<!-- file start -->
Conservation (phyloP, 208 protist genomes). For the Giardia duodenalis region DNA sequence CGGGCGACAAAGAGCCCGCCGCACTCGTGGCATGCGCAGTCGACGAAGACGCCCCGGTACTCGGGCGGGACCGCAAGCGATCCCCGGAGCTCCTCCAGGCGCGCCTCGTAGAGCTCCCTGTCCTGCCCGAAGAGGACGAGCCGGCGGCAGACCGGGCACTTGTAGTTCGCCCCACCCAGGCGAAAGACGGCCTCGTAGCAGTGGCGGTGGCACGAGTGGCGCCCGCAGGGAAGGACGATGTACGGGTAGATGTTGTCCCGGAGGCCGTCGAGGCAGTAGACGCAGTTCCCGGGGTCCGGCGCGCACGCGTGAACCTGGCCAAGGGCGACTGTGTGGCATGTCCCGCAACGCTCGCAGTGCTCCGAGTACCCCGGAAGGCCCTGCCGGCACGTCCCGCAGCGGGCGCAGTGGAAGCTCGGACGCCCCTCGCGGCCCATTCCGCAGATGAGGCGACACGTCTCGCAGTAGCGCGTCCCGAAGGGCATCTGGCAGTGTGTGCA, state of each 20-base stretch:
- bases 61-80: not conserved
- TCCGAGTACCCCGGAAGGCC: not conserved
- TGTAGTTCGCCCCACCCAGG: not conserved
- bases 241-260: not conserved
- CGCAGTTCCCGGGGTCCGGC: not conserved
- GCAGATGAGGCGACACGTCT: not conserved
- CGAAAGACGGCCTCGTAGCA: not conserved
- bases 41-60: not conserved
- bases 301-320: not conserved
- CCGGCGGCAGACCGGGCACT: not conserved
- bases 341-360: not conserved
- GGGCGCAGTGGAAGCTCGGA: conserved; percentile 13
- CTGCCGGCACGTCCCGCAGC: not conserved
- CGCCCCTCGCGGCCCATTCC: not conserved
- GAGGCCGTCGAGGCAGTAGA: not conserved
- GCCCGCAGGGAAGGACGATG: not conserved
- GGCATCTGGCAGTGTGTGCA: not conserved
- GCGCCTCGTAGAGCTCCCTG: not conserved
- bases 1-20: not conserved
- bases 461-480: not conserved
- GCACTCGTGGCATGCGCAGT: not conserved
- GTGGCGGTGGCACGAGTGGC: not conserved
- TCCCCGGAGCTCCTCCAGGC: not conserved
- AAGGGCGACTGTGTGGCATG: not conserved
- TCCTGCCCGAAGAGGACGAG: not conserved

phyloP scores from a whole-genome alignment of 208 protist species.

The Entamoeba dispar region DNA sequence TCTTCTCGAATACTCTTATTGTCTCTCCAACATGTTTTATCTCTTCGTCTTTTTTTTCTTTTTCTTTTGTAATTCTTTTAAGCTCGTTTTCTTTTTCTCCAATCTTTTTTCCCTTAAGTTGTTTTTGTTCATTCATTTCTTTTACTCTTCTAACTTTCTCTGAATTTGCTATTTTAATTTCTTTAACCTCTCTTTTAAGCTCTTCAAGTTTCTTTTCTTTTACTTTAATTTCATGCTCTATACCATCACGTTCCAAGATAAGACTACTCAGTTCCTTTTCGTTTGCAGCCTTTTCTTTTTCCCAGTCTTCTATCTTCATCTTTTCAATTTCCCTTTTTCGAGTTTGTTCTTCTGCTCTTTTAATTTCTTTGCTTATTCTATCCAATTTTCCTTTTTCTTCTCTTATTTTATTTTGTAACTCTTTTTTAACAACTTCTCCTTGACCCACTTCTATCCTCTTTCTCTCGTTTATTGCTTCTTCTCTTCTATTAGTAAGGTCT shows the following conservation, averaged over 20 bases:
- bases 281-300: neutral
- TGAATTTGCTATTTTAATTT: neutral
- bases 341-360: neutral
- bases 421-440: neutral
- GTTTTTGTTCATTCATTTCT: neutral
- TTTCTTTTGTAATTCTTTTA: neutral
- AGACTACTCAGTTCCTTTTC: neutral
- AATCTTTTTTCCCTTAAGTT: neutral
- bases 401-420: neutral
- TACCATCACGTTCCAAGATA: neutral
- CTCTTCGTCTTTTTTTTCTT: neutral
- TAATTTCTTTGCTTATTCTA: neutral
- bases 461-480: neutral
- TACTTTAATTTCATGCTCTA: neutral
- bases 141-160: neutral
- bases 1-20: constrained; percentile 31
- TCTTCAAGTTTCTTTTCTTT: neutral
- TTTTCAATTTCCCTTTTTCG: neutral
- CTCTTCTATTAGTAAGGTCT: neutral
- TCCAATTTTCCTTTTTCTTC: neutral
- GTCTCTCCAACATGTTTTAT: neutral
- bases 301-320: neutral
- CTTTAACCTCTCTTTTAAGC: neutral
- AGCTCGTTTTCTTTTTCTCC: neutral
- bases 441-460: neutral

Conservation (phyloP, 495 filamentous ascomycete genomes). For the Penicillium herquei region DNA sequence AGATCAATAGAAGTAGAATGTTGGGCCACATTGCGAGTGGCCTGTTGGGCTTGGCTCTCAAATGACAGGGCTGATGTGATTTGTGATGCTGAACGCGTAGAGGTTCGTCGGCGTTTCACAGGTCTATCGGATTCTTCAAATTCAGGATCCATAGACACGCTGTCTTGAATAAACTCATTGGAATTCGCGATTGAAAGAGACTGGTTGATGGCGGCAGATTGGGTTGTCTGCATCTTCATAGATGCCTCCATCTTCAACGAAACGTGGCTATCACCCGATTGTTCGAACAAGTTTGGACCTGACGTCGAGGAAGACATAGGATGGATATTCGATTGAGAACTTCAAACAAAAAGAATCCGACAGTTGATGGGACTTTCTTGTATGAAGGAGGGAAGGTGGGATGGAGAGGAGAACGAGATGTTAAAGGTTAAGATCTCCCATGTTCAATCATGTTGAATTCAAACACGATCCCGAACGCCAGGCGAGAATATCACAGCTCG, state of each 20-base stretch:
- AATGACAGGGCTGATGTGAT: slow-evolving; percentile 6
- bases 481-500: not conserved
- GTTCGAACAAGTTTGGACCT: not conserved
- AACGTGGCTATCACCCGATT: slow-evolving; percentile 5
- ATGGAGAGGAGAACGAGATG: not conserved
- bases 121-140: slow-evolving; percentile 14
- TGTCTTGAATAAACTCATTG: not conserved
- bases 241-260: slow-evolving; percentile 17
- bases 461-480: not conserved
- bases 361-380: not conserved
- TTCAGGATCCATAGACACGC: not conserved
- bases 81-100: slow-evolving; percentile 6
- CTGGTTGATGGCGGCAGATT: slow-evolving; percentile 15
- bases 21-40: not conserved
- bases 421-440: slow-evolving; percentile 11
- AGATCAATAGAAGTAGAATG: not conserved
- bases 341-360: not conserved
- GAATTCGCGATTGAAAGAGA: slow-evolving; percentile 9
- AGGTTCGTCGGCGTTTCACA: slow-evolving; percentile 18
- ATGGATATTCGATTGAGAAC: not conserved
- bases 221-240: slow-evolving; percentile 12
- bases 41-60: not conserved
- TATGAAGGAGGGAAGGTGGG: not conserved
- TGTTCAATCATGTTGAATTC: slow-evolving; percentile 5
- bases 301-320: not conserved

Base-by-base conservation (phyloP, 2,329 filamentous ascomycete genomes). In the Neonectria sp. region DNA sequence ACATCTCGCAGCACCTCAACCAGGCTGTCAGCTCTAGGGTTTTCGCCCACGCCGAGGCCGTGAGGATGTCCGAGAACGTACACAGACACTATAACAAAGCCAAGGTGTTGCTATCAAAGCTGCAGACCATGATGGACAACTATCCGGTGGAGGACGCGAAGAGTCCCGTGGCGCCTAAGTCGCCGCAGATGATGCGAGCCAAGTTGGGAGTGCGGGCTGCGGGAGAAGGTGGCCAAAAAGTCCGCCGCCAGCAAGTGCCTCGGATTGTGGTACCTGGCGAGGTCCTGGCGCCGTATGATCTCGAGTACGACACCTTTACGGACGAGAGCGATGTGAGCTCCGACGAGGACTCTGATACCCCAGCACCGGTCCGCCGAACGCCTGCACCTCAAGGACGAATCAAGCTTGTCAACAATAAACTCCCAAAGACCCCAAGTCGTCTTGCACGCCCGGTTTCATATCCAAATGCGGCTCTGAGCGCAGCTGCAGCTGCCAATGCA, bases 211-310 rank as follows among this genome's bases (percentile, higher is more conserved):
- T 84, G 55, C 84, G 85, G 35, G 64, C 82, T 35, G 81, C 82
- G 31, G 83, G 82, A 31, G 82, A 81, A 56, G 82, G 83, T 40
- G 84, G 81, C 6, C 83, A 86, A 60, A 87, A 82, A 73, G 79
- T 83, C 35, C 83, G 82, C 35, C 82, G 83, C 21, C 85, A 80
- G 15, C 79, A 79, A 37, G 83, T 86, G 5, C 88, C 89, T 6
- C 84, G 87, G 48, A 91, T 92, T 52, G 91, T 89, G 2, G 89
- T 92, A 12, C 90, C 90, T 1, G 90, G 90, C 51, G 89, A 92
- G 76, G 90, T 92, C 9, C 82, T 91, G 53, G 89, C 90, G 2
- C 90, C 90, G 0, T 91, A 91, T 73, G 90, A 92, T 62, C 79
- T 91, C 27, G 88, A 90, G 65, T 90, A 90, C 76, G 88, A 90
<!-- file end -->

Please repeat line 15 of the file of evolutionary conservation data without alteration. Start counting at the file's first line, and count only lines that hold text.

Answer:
- CGCCCCTCGCGGCCCATTCC: not conserved